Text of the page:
If you haven’t heard of The 1975, crawl right on out from under that rock you’ve been living under, find yourself any form of device that plays music and give your ears a musical education. The 1975 are a band no one has been able to escape from ever since they graciously crashed onto the Alt Rock scene in 2012. Almost four years on, the four have settled more than comfortably at the orbital centre of their genre.
Their new album, ‘I Like It When You Sleep, for You Are So Beautiful Yet So Unaware of It’, hones in the organised mess of their self-titled debut, yet with a new maturity each song is refined to give an exhilarating, chaotic cohesion. After debuting at number one on both sides of the pond, the band have embarked on their largest world tour to date. Attending one of the four Manchester dates, the band’s hometown, felt like being invited to the biggest party of the year.
The new-wave lead single from their sophomore effort, ‘Love Me’, opens the show, captivating the crowd with its intentionally-conceited confidence. Following it arrives ‘UGH!’, frontman Matt Healy’s ostentatious nod to cocaine addiction, digested by the audience with much delight as “I’m not giving it up again!” echoes around the arena.
Aside from some verging on incoherent mumbling from Healy through a glass of red wine, the band stay focused on the set. The flamboyant frontman gyrates around a stage of neon pinks and charcoal greys, as the group fight their way through an astounding twenty-one songs. The set-list is a seamless journey through their newest tracks with sporadic classic’s from their debut, such as ‘Chocolate’ and ‘Menswear’.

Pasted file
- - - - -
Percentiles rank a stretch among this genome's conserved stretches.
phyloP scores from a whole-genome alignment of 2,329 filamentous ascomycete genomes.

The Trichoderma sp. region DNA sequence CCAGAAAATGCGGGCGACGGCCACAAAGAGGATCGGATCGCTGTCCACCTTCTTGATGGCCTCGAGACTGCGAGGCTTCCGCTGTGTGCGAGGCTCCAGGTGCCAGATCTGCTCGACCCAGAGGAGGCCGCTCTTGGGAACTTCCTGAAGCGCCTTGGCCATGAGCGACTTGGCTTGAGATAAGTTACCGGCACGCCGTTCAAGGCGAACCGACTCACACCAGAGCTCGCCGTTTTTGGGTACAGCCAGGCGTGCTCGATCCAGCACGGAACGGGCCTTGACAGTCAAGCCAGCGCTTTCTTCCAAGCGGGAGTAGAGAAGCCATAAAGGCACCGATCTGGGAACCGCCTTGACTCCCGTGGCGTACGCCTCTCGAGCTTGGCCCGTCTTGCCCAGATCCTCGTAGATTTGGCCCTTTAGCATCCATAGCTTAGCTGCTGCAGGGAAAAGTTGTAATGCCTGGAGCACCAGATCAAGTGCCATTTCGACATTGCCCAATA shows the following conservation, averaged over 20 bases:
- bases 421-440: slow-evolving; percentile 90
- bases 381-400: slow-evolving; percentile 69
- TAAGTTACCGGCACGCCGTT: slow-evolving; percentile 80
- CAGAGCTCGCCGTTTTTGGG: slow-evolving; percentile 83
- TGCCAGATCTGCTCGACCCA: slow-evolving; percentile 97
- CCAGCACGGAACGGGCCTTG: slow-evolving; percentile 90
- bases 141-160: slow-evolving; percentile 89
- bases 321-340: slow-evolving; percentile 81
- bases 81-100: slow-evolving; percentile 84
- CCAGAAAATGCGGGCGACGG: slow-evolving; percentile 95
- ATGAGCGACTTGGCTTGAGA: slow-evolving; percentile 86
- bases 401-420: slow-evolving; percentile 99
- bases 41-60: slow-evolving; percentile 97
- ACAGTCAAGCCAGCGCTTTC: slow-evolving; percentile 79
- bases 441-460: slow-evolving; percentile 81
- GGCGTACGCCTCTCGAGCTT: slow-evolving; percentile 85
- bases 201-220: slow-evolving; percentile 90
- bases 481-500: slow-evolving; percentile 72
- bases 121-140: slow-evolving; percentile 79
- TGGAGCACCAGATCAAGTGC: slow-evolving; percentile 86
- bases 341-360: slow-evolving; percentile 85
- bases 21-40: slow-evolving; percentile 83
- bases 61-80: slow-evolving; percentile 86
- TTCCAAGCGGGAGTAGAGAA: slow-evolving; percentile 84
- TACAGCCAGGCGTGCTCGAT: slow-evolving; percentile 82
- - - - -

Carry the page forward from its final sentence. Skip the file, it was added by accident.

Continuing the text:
The central segment of the show becomes a surprisingly intimate affair. ‘Somebody Else’, a
fan-favourite from the new album, is met with waving-lighters and smartphone torches. Moving back up the pace, in every sense of the word, the crashing rapturous finale of the effervescent ‘Girls’ adds an instant lift for the ever faithful crowd; not one of whom are fooled by the subsequent exit of the band, erupting chants of "we want Sex, we want Sex".
‘If I Believe You’ starts the four song encore and brings everything back down to earth, with the soothing muffled trumpet and live choir add a new air of sophistication. The announcement of ‘The Sound’, the band’s most commercially successful single to date, sends the crowd into pandemonium. Moments like this make it clear that the self-professed “sycophantic, socratic, pathetic junkie wannabe” has his fandom at his fingertips. They hang on every word he says.
The rush of adrenaline for ‘Sex’ surges through every last person in the room, the pinnacle being Healy drinking in the energy centre stage, perfectly wailing each lyric in harmony with their meaning. The mesmerising strobe light show mirrors the swell of energy. A perfectly chaotic ending to the most perfectly paradoxical chaotic and consistent gig, with every member of the crowd leaving with the same rush of adrenaline they entered with.